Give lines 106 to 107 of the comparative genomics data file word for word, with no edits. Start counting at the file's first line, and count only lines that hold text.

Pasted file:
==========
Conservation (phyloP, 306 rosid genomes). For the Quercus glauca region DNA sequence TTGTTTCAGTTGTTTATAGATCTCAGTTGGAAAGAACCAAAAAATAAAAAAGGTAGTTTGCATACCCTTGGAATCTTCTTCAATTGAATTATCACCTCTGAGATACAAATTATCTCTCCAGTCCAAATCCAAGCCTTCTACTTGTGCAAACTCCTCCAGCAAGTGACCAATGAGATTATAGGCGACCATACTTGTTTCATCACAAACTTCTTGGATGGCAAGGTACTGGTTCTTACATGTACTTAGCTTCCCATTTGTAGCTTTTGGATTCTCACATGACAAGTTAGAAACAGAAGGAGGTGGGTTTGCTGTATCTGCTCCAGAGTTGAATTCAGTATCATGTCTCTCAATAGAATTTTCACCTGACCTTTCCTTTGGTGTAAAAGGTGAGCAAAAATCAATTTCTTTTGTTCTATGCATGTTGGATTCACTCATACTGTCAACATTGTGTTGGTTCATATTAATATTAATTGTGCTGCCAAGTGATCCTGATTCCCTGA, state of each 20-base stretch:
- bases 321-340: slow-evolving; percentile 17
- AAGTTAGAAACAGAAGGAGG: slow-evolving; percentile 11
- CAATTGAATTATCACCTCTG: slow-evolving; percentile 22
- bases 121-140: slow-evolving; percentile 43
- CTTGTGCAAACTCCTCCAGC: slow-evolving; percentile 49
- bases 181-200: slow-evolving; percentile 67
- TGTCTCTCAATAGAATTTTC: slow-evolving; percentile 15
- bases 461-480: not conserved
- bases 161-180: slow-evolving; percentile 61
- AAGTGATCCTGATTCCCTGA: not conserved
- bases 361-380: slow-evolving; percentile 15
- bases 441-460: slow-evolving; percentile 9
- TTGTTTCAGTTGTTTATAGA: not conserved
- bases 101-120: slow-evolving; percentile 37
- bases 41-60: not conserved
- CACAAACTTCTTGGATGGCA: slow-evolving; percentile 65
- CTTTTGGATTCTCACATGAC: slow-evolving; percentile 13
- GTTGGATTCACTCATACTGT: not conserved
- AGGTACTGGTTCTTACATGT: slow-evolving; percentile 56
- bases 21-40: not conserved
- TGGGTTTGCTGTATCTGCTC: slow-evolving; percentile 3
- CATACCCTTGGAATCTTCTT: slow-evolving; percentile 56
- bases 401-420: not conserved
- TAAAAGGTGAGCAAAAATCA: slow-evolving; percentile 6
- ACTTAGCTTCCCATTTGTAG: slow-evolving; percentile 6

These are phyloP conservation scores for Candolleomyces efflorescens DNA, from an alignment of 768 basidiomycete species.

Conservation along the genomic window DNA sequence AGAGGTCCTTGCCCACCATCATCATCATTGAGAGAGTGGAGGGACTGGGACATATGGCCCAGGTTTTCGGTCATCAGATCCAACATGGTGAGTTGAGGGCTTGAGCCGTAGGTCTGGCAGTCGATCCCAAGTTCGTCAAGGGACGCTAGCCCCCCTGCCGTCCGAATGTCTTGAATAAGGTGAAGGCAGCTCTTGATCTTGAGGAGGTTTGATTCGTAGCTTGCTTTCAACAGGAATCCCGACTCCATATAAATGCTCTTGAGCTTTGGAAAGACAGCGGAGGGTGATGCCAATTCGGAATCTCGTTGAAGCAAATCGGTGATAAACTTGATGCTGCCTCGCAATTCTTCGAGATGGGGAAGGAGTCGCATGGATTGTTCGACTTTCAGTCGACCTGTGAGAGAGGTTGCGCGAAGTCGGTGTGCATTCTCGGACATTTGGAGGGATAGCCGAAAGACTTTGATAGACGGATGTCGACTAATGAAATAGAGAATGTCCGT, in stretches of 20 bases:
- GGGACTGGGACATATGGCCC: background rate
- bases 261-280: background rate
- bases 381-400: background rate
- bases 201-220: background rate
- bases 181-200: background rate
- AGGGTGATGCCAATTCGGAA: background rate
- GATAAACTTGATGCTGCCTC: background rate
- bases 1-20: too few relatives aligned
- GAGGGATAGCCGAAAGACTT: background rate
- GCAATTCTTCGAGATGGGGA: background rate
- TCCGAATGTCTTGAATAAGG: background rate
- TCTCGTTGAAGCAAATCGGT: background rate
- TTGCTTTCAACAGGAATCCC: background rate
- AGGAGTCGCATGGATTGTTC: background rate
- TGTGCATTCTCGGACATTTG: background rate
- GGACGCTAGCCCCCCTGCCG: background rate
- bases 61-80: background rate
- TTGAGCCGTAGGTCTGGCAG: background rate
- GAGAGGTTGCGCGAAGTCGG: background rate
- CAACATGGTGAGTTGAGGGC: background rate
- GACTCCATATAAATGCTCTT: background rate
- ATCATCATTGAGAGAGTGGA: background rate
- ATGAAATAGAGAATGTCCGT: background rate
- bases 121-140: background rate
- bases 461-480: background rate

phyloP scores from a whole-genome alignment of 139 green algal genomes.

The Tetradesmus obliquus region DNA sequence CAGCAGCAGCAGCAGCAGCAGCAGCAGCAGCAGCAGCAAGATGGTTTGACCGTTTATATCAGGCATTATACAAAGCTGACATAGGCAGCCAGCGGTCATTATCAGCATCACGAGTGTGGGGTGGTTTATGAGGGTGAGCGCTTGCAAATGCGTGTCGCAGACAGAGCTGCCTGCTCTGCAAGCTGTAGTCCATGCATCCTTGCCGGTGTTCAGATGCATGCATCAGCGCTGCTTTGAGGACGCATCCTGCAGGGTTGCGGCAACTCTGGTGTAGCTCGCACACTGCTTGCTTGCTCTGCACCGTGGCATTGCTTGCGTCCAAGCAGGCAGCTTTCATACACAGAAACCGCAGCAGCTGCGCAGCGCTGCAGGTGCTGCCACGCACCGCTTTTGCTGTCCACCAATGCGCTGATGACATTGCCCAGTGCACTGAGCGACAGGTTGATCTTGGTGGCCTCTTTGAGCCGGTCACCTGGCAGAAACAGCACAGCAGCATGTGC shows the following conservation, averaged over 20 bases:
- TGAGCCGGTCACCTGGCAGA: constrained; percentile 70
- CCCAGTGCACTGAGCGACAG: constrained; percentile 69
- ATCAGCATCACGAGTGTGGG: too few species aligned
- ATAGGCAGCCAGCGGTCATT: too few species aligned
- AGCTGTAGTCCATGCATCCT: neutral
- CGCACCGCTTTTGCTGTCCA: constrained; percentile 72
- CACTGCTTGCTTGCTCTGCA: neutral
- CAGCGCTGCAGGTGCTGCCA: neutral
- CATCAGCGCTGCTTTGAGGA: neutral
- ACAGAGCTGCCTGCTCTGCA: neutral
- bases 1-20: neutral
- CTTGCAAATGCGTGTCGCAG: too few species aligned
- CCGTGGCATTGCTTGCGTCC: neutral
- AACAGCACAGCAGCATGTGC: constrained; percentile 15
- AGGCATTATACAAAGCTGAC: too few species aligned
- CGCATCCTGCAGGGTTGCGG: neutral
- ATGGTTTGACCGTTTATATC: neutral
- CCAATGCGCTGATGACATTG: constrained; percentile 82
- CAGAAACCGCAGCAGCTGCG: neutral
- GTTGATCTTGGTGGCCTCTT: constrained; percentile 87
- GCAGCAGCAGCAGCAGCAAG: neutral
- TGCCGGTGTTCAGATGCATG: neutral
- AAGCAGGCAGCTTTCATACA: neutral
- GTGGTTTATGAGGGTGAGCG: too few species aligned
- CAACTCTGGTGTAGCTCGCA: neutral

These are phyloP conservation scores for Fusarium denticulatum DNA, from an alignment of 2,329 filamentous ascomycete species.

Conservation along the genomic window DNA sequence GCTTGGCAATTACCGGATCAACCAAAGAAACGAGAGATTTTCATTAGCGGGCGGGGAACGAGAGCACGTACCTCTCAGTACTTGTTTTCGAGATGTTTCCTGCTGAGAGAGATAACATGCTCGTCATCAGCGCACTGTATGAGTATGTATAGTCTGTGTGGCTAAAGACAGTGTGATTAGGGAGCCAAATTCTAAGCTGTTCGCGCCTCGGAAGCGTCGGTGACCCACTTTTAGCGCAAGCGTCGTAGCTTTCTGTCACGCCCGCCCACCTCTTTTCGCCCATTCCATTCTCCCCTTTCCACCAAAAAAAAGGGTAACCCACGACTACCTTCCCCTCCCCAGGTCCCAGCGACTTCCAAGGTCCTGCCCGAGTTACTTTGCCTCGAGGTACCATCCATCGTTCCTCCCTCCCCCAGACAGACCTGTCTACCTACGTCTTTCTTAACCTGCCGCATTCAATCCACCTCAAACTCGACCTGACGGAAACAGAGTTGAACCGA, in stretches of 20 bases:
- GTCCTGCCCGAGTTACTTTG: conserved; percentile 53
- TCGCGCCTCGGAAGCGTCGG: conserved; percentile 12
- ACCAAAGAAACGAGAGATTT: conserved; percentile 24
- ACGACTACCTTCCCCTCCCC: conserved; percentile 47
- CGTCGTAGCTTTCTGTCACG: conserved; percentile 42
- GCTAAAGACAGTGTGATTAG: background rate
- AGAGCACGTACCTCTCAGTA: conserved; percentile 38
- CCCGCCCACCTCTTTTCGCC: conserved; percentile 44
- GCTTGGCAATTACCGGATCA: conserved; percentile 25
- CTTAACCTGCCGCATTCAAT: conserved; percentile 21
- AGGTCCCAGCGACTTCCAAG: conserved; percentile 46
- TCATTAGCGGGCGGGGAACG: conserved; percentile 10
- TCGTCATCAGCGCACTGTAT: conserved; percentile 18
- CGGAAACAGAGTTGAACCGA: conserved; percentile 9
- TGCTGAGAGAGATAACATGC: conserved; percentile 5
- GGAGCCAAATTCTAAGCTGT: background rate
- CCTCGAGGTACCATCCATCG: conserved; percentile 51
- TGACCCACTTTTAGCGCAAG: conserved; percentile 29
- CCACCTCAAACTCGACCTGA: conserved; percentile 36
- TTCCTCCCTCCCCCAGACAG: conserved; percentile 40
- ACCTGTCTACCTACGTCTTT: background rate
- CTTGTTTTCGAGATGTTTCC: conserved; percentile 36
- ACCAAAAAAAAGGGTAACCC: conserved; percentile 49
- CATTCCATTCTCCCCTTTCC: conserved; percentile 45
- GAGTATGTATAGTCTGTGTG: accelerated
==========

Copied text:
- CATTCCATTCTCCCCTTTCC: conserved; percentile 45
- GAGTATGTATAGTCTGTGTG: accelerated